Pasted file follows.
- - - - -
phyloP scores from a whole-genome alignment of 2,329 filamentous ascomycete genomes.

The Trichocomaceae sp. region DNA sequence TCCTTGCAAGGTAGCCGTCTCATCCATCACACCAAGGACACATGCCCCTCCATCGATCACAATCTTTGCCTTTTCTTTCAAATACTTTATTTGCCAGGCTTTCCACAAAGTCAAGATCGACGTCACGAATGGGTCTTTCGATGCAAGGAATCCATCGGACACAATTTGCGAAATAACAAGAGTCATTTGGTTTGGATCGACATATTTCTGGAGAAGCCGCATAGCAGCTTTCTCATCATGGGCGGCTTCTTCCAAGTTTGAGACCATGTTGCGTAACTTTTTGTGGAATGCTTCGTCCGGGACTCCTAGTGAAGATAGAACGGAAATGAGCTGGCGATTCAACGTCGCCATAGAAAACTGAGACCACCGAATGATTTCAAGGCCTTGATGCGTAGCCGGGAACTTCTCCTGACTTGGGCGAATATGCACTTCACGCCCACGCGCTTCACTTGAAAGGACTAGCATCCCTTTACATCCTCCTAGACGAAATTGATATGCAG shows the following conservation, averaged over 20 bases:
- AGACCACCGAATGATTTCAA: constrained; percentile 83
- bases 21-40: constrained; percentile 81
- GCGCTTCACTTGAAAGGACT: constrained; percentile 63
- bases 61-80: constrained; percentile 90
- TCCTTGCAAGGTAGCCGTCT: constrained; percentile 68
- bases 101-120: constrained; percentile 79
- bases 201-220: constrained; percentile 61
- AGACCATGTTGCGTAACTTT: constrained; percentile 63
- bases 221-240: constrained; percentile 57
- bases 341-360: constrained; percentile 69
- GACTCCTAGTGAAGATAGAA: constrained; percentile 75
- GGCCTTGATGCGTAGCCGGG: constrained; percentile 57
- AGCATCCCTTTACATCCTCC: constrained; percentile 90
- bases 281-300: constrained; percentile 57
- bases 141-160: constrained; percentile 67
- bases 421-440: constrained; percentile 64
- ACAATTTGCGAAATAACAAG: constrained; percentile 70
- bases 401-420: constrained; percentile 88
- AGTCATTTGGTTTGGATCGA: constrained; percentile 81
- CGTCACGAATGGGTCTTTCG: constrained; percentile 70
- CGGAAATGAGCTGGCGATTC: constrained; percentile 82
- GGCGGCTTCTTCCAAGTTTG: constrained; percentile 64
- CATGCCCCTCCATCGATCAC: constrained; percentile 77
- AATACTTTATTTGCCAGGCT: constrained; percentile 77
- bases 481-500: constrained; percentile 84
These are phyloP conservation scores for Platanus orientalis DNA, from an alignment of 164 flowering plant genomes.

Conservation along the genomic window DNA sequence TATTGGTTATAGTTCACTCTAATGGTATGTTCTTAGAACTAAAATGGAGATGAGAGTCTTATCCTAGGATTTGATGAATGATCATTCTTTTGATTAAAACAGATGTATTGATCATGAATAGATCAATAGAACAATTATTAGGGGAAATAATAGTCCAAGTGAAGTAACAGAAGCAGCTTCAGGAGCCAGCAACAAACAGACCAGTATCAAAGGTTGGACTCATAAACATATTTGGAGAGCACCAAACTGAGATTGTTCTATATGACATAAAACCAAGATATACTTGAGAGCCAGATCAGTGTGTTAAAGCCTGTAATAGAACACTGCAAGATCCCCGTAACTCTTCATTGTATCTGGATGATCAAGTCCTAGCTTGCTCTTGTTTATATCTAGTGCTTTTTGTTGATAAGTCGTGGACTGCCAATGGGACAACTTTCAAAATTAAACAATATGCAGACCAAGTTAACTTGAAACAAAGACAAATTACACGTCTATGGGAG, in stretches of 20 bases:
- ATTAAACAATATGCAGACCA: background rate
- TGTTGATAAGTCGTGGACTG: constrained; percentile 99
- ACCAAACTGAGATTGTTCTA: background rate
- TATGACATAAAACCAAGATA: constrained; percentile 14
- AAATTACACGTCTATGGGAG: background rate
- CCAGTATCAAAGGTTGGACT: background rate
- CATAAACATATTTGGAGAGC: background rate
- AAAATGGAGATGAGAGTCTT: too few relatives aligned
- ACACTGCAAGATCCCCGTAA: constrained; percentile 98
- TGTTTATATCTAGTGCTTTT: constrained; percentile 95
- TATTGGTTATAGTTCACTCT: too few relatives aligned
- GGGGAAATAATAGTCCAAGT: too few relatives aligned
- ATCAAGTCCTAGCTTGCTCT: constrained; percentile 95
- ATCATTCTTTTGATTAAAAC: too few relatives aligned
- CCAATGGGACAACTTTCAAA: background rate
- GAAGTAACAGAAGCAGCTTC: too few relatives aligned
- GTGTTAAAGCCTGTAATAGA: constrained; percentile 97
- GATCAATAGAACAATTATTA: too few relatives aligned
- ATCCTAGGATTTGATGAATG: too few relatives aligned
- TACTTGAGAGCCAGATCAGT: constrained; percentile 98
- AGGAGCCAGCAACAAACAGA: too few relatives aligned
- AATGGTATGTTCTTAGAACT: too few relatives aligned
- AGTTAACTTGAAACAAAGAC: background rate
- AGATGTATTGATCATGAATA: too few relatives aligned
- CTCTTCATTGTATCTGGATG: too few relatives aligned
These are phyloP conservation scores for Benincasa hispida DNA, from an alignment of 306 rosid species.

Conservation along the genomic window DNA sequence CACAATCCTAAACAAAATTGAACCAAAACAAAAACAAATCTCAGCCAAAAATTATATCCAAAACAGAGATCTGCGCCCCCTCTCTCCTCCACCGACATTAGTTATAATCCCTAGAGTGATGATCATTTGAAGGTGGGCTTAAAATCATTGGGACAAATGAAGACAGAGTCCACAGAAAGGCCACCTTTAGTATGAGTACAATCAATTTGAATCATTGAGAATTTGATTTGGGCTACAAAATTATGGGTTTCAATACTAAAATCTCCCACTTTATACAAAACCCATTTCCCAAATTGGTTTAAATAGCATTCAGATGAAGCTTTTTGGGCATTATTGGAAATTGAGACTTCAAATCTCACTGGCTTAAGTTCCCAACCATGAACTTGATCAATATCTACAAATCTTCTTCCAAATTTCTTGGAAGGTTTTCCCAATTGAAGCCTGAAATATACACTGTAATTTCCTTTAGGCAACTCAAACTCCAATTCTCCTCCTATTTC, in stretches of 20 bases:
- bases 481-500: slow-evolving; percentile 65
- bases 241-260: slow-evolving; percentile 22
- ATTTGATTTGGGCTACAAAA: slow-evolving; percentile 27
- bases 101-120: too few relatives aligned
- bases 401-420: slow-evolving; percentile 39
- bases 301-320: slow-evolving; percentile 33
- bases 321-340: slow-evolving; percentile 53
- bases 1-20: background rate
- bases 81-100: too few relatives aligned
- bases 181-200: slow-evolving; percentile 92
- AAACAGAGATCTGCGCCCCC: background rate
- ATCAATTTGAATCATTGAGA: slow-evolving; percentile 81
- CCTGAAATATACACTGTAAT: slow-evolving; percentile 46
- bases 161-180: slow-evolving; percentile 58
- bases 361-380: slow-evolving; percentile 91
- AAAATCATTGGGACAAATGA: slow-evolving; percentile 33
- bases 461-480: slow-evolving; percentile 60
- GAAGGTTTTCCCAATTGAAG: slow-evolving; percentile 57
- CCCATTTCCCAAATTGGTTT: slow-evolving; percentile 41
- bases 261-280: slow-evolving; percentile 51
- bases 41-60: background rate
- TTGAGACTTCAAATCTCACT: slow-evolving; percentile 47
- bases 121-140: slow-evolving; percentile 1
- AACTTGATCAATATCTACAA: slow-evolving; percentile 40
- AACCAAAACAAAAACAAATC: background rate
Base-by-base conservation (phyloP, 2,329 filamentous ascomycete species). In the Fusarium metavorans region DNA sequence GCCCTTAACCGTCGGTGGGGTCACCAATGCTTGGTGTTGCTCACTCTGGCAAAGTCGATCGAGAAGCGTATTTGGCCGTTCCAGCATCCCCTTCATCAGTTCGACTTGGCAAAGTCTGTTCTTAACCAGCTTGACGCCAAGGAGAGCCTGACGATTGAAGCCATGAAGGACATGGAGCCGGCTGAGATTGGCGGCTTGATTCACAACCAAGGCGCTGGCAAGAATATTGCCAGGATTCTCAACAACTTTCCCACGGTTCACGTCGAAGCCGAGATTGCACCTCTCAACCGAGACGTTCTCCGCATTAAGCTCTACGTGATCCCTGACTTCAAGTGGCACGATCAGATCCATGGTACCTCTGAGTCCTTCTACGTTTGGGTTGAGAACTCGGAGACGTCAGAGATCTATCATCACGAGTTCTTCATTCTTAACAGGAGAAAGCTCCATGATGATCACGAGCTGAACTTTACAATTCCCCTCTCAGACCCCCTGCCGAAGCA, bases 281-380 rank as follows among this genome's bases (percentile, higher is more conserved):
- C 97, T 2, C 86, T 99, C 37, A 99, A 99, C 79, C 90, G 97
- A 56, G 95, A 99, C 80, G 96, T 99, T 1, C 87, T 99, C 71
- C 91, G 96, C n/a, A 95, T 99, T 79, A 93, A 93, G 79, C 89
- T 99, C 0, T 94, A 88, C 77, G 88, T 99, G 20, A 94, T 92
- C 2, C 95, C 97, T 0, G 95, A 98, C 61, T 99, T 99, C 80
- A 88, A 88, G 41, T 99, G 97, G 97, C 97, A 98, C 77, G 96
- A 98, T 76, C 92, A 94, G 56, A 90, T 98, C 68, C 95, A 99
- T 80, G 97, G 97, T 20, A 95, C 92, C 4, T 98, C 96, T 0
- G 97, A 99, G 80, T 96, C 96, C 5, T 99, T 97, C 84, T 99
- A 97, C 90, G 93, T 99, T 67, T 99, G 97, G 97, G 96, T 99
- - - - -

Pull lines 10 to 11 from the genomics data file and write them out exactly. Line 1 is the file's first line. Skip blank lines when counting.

- AGACCATGTTGCGTAACTTT: constrained; percentile 63
- bases 221-240: constrained; percentile 57